Rat Wrangler Jordan Reed: Feral Cats Are Not Known for Catching Rats, But Terriers Are


Although he hasn’t worked in Chicago, West Coast rat wrangler Jordan Reed says dogs would do a better job than cats on ‘Tucker Carlson Tonight.’ YouTube Tips ⓘ

Jordan Reed says feral cats are well known for the problems they cause to native species, but they’re not well known for catching or killing rats. Orkin has named Chicago the “rattiest city in America” for six years in a row.

Reed uses three or four adult dogs for three or four hours to catch several hundred rats at farms on the West Coast. The dogs are not allowed to eat the dogs, and the dead rats are given to falconers or are used for compost.


According to Jordan Reed’s official website, The Mongrol Hoard is a working terrier pack who love to hunt rats. Their dogs work safely around chickens, turkeys, guineas, ducks, pea-fowl, goats, cows, sheep and even cats. The dogs are interested in one thing and one thing only: searching out and dispatching the Norway Rat.

Our kennel name is Jreed and his Mongrol Hoard of Rascally Rat Wranglers and this spelling is correct and intentional. “The Mongrol Hoard” as they are affectionately called, is an entendre; “Mongrel” being a less-than-affectionate term used for dogs of unknown descent, and “Mongol” being a fearsome Asian warrior. “Mongrol” is a modern slang for a person of poor attitude. The Mongol Horde is well known, but although I use multiple dogs my “Hoard” of treasured bad attitudes is very unique.

— Jordan Reed

On May 8, 2021, WGN9 reported that the Tree House Humane Society has released over 1,000 feral cats onto Chicago streets since 2012. Tree House Humane Society admits that cats generally do not eat a lot of rats. The cats kill some rats in the during early introduction in an environment, but after they get acquainted to the new environment the cats actually deter rats with their pheromones, according to Sarah Liss of Treehouse Human Society.

Tree House Humane Society started the Cats at Work program as an environmentally safe alternative to poison.

The Norway Rat, Rattus Norvegicus, is a non-native invasive pest brought to the Americas in the 1700s by European settlers. Unchecked by many natural predators, these disease-carrying critters go where there is an easy food source, water and places to hide. The Norway rat resides in warrens in the ground and particularly thrive in areas such as chicken coops and hay barns when there are concrete foundations to burrow under. Because of their frequent heat cycles and short gestation period a single pair of Norway rats can produce up to 2000 offspring in one year, according to Jordan Reed.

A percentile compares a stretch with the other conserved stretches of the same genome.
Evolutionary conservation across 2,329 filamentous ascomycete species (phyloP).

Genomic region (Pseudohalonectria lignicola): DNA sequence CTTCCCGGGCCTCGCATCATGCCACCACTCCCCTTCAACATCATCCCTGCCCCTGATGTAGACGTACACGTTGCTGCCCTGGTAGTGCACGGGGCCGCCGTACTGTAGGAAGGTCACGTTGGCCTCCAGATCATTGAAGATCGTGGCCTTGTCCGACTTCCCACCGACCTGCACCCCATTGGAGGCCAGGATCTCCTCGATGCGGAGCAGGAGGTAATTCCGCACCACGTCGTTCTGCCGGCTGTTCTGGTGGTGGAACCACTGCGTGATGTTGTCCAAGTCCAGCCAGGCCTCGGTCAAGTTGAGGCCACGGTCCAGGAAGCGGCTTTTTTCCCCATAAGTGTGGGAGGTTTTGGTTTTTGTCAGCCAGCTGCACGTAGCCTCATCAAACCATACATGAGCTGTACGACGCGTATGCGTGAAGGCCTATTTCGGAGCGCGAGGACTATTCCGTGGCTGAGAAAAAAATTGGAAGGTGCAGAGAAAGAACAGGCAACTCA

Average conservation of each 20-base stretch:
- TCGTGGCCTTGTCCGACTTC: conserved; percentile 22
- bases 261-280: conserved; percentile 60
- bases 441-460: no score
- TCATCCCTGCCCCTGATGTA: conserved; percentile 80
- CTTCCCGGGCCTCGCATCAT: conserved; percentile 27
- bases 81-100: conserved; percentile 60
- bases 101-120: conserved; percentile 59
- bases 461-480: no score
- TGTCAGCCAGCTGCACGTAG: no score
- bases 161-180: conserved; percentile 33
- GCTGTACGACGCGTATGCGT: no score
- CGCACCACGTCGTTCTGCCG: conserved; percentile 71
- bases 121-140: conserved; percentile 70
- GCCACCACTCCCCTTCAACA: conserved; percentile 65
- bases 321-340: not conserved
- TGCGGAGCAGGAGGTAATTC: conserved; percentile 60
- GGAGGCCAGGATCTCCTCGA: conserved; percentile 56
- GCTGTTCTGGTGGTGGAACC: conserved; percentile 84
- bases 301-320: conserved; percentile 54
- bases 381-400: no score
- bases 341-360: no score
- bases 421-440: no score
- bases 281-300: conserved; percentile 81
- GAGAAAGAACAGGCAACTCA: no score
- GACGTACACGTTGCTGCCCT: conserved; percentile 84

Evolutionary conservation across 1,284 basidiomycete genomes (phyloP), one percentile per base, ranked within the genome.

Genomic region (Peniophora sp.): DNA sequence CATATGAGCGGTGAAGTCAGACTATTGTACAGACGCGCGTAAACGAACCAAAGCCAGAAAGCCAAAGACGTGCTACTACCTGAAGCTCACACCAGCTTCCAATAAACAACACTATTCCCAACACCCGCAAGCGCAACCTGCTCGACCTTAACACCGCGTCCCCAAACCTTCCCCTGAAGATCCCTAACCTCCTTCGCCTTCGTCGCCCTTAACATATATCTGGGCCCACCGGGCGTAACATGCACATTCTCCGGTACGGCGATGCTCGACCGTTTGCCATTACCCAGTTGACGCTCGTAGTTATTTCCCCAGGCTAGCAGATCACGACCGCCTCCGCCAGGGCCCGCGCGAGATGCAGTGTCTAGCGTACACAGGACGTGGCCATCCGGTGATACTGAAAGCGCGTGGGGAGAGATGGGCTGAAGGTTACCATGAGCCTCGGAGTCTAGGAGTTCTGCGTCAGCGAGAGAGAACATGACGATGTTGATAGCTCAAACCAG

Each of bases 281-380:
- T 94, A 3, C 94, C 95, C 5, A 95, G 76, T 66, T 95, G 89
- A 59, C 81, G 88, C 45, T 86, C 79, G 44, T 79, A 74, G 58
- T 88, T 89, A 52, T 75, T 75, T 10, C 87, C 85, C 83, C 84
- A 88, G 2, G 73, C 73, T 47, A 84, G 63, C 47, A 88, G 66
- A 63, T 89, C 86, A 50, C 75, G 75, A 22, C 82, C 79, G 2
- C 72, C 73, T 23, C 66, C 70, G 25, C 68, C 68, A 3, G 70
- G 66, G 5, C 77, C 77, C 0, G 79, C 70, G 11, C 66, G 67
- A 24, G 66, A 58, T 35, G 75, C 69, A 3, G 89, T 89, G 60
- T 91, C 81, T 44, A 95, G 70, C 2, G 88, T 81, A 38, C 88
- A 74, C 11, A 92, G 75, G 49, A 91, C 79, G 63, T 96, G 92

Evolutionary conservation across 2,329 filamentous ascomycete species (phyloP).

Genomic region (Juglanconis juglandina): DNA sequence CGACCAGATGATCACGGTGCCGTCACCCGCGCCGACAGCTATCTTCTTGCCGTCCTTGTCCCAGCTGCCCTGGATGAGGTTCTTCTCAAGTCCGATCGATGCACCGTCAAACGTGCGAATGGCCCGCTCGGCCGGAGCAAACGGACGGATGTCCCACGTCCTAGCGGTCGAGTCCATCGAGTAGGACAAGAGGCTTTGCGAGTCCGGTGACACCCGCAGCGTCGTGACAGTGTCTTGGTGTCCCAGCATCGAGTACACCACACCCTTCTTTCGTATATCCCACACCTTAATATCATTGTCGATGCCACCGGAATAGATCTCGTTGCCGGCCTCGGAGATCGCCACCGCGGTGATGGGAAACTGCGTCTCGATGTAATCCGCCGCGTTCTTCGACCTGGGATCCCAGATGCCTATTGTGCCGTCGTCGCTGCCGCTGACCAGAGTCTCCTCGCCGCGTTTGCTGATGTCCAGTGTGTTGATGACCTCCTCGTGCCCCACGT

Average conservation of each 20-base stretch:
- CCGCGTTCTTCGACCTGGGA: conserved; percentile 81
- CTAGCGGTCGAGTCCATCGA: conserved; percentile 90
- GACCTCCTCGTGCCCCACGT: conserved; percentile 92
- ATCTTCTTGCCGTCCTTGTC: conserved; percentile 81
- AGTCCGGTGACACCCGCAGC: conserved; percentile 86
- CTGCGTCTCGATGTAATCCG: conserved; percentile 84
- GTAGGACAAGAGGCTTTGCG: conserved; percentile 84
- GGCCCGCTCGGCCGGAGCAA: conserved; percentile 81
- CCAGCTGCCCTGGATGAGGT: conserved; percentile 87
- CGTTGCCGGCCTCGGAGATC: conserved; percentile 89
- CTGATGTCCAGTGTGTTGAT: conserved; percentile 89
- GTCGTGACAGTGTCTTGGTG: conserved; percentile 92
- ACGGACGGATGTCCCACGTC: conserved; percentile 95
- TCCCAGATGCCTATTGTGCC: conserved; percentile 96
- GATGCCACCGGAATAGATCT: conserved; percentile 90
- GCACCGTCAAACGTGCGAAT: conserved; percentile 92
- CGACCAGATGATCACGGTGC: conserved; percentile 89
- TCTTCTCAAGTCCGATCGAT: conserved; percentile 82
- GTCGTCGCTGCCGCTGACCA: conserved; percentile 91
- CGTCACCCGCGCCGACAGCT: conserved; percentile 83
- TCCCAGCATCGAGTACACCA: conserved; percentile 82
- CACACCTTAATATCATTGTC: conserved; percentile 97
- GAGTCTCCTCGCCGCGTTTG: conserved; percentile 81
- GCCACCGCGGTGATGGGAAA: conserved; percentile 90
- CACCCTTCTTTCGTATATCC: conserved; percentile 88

The speed of Rat Terrier’s is used for controlling rats and other vermin and hunting small game such as squirrels and hares. Rat Terriers are an intelligent and active small dog with good health characteristics. Rat Terriers are kept both for pest control and as family pets.

The Norway rat is also known as the common rat, street rat, sewer rat, wharf rat, Hanover rat, Norway rat, Norwegian rat and Parisian rat, is a widespread species of common rat. One of the largest muroids, it is a brown or grey rodent with a head and body length of up to 28 cm (11 in) long, and a tail slightly shorter than that. It weighs between 140 and 500 g (5 and 17+3⁄4 oz). Thought to have originated in northern China, this rodent has now spread to all continents except Antarctica, and is the dominant rat in Europe and much of North America. With rare exceptions, the brown rat lives wherever humans live, particularly in urban areas.

Jreed and his Mongrol Hoard of Rascally Rat Wranglers presents Hoard Friends and Smashes 2.0 YouTube Tips ⓘ

Jreed and Mongrol Hoard: A little rainy day project; just looking through some footage and catching a good action sequence. YouTube Tips ⓘ

The Tree House Humane Society has placed over 1,000 feral cats onto Chicago streets since 2012. WGN Photojournalist Kevil Doellman has the story. YouTube Tips ⓘ



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Brown Rat (SOURCE: Wolfgang Vogt)
Brown Rat (Image by Wolfgang Vogt from Pixabay).
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